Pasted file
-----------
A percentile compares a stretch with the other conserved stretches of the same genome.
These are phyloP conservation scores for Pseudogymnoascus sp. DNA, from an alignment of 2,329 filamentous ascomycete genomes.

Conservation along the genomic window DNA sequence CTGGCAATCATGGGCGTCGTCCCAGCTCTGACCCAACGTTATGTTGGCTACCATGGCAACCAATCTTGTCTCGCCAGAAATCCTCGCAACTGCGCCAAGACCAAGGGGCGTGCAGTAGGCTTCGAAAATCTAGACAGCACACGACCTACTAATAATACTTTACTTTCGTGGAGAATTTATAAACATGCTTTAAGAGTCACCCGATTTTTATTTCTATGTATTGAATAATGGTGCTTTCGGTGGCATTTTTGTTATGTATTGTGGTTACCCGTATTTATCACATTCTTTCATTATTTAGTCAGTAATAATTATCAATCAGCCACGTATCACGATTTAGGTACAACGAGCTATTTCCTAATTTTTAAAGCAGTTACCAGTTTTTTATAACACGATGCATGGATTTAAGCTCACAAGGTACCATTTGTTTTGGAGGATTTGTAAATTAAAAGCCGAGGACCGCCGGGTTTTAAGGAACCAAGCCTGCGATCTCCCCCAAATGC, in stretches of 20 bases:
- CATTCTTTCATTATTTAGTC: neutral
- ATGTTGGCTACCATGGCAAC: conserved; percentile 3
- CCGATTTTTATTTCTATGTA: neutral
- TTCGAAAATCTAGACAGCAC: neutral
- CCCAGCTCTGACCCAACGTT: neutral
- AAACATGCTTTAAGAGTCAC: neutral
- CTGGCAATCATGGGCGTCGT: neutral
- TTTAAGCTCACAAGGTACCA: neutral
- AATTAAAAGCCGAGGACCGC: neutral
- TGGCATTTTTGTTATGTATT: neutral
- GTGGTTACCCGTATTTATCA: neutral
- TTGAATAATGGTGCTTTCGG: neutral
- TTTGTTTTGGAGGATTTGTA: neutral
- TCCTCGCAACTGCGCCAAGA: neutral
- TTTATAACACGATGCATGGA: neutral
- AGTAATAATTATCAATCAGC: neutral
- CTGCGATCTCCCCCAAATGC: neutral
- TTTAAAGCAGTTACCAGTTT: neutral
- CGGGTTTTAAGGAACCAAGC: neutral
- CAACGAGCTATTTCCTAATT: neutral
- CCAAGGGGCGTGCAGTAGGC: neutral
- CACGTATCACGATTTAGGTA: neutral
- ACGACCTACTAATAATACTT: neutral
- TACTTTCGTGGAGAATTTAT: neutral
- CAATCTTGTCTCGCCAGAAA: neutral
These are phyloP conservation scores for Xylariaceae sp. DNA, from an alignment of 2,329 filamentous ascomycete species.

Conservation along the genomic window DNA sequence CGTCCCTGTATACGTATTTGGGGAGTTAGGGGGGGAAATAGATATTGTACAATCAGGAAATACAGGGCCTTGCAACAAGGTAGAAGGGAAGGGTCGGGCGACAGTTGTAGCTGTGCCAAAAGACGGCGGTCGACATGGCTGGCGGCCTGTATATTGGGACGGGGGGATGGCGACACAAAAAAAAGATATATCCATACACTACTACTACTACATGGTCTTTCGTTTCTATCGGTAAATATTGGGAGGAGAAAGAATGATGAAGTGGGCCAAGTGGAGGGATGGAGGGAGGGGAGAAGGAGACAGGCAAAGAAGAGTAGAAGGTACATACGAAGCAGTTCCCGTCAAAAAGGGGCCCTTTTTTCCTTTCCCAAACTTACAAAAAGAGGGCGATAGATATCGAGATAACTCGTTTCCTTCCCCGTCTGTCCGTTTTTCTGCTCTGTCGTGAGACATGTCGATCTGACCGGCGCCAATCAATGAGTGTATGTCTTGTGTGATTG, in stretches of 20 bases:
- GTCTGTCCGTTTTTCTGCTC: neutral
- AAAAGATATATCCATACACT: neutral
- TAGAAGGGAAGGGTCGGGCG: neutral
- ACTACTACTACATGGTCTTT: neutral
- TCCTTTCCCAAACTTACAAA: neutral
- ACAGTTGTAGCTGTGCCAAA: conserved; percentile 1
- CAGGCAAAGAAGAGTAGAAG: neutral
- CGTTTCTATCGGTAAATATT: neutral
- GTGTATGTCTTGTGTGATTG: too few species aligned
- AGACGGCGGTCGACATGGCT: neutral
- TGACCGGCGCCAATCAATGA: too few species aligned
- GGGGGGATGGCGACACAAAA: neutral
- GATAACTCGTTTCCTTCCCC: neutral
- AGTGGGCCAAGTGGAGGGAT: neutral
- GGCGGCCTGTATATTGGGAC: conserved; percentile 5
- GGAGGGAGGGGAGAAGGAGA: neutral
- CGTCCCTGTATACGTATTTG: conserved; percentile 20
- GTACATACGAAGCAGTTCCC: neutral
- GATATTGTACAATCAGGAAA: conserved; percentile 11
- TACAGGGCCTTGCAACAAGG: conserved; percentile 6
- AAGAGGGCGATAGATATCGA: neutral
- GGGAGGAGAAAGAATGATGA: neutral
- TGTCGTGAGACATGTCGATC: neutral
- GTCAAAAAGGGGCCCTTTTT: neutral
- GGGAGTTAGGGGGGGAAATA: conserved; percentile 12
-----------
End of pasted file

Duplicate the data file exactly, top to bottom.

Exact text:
A percentile compares a stretch with the other conserved stretches of the same genome.
These are phyloP conservation scores for Pseudogymnoascus sp. DNA, from an alignment of 2,329 filamentous ascomycete genomes.

Conservation along the genomic window DNA sequence CTGGCAATCATGGGCGTCGTCCCAGCTCTGACCCAACGTTATGTTGGCTACCATGGCAACCAATCTTGTCTCGCCAGAAATCCTCGCAACTGCGCCAAGACCAAGGGGCGTGCAGTAGGCTTCGAAAATCTAGACAGCACACGACCTACTAATAATACTTTACTTTCGTGGAGAATTTATAAACATGCTTTAAGAGTCACCCGATTTTTATTTCTATGTATTGAATAATGGTGCTTTCGGTGGCATTTTTGTTATGTATTGTGGTTACCCGTATTTATCACATTCTTTCATTATTTAGTCAGTAATAATTATCAATCAGCCACGTATCACGATTTAGGTACAACGAGCTATTTCCTAATTTTTAAAGCAGTTACCAGTTTTTTATAACACGATGCATGGATTTAAGCTCACAAGGTACCATTTGTTTTGGAGGATTTGTAAATTAAAAGCCGAGGACCGCCGGGTTTTAAGGAACCAAGCCTGCGATCTCCCCCAAATGC, in stretches of 20 bases:
- CATTCTTTCATTATTTAGTC: neutral
- ATGTTGGCTACCATGGCAAC: conserved; percentile 3
- CCGATTTTTATTTCTATGTA: neutral
- TTCGAAAATCTAGACAGCAC: neutral
- CCCAGCTCTGACCCAACGTT: neutral
- AAACATGCTTTAAGAGTCAC: neutral
- CTGGCAATCATGGGCGTCGT: neutral
- TTTAAGCTCACAAGGTACCA: neutral
- AATTAAAAGCCGAGGACCGC: neutral
- TGGCATTTTTGTTATGTATT: neutral
- GTGGTTACCCGTATTTATCA: neutral
- TTGAATAATGGTGCTTTCGG: neutral
- TTTGTTTTGGAGGATTTGTA: neutral
- TCCTCGCAACTGCGCCAAGA: neutral
- TTTATAACACGATGCATGGA: neutral
- AGTAATAATTATCAATCAGC: neutral
- CTGCGATCTCCCCCAAATGC: neutral
- TTTAAAGCAGTTACCAGTTT: neutral
- CGGGTTTTAAGGAACCAAGC: neutral
- CAACGAGCTATTTCCTAATT: neutral
- CCAAGGGGCGTGCAGTAGGC: neutral
- CACGTATCACGATTTAGGTA: neutral
- ACGACCTACTAATAATACTT: neutral
- TACTTTCGTGGAGAATTTAT: neutral
- CAATCTTGTCTCGCCAGAAA: neutral
These are phyloP conservation scores for Xylariaceae sp. DNA, from an alignment of 2,329 filamentous ascomycete species.

Conservation along the genomic window DNA sequence CGTCCCTGTATACGTATTTGGGGAGTTAGGGGGGGAAATAGATATTGTACAATCAGGAAATACAGGGCCTTGCAACAAGGTAGAAGGGAAGGGTCGGGCGACAGTTGTAGCTGTGCCAAAAGACGGCGGTCGACATGGCTGGCGGCCTGTATATTGGGACGGGGGGATGGCGACACAAAAAAAAGATATATCCATACACTACTACTACTACATGGTCTTTCGTTTCTATCGGTAAATATTGGGAGGAGAAAGAATGATGAAGTGGGCCAAGTGGAGGGATGGAGGGAGGGGAGAAGGAGACAGGCAAAGAAGAGTAGAAGGTACATACGAAGCAGTTCCCGTCAAAAAGGGGCCCTTTTTTCCTTTCCCAAACTTACAAAAAGAGGGCGATAGATATCGAGATAACTCGTTTCCTTCCCCGTCTGTCCGTTTTTCTGCTCTGTCGTGAGACATGTCGATCTGACCGGCGCCAATCAATGAGTGTATGTCTTGTGTGATTG, in stretches of 20 bases:
- GTCTGTCCGTTTTTCTGCTC: neutral
- AAAAGATATATCCATACACT: neutral
- TAGAAGGGAAGGGTCGGGCG: neutral
- ACTACTACTACATGGTCTTT: neutral
- TCCTTTCCCAAACTTACAAA: neutral
- ACAGTTGTAGCTGTGCCAAA: conserved; percentile 1
- CAGGCAAAGAAGAGTAGAAG: neutral
- CGTTTCTATCGGTAAATATT: neutral
- GTGTATGTCTTGTGTGATTG: too few species aligned
- AGACGGCGGTCGACATGGCT: neutral
- TGACCGGCGCCAATCAATGA: too few species aligned
- GGGGGGATGGCGACACAAAA: neutral
- GATAACTCGTTTCCTTCCCC: neutral
- AGTGGGCCAAGTGGAGGGAT: neutral
- GGCGGCCTGTATATTGGGAC: conserved; percentile 5
- GGAGGGAGGGGAGAAGGAGA: neutral
- CGTCCCTGTATACGTATTTG: conserved; percentile 20
- GTACATACGAAGCAGTTCCC: neutral
- GATATTGTACAATCAGGAAA: conserved; percentile 11
- TACAGGGCCTTGCAACAAGG: conserved; percentile 6
- AAGAGGGCGATAGATATCGA: neutral
- GGGAGGAGAAAGAATGATGA: neutral
- TGTCGTGAGACATGTCGATC: neutral
- GTCAAAAAGGGGCCCTTTTT: neutral
- GGGAGTTAGGGGGGGAAATA: conserved; percentile 12